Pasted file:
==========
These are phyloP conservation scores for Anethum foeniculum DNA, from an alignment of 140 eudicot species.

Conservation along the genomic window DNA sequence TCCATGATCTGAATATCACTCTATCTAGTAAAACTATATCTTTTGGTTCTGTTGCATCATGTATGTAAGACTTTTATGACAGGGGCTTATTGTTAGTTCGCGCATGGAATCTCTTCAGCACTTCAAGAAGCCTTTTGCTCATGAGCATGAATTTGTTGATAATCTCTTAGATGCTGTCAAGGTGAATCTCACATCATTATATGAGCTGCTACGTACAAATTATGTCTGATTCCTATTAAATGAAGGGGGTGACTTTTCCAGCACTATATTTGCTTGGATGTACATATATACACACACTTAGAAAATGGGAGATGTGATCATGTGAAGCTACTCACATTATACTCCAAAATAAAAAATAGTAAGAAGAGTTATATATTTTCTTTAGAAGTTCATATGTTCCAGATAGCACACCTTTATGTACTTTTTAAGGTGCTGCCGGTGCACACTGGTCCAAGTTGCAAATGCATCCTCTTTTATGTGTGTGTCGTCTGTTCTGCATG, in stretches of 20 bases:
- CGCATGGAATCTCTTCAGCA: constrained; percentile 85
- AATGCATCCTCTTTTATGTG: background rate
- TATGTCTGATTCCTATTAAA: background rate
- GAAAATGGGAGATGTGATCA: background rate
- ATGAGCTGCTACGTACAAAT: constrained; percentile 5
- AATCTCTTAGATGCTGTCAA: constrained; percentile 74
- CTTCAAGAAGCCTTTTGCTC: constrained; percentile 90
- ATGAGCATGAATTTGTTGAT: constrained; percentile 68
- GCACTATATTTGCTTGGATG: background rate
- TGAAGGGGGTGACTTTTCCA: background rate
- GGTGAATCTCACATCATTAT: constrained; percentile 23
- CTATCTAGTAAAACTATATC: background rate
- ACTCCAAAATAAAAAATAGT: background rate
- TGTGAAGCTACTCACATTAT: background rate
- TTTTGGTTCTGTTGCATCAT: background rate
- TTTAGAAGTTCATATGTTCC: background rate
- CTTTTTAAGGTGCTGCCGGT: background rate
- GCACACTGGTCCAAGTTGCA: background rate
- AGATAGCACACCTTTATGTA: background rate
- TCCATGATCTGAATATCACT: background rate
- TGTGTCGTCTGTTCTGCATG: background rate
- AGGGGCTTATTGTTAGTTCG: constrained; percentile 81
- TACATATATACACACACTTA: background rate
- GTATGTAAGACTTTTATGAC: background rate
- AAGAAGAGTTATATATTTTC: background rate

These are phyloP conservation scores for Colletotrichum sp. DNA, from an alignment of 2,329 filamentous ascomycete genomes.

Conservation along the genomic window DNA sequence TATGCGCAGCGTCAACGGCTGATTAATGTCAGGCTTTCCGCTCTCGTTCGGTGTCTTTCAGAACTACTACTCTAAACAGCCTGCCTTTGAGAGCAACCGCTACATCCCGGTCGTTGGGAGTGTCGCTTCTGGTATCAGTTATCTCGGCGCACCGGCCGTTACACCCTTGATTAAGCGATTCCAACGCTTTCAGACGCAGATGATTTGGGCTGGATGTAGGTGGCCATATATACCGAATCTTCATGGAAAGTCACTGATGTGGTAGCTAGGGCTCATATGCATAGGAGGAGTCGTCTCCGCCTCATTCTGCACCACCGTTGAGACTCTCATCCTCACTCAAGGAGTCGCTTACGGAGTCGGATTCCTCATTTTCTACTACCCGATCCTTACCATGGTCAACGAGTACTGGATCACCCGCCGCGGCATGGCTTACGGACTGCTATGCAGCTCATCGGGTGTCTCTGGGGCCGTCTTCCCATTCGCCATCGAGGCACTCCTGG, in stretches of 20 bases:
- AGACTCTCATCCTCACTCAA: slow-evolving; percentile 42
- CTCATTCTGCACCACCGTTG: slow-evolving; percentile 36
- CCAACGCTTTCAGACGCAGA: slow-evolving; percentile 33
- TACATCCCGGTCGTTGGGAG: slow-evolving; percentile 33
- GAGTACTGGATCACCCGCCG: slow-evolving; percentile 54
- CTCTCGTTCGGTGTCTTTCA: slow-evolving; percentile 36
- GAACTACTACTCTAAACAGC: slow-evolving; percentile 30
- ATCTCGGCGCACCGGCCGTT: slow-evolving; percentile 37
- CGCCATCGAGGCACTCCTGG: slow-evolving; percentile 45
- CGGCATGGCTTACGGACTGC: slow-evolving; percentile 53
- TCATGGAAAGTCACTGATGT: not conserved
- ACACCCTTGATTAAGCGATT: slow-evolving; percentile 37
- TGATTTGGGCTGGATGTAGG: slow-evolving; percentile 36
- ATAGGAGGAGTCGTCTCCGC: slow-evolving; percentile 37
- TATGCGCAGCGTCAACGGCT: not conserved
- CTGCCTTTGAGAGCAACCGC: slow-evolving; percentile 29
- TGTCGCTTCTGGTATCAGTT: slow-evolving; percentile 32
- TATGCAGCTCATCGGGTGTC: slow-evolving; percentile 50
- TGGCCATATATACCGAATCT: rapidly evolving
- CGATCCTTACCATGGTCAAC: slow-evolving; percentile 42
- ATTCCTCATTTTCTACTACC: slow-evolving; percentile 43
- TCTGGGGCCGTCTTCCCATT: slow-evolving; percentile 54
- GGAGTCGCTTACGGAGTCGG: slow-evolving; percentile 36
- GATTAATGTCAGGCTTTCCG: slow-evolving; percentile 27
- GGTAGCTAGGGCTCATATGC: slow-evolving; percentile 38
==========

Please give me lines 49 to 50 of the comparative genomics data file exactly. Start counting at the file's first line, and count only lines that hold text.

- CGATCCTTACCATGGTCAAC: slow-evolving; percentile 42
- ATTCCTCATTTTCTACTACC: slow-evolving; percentile 43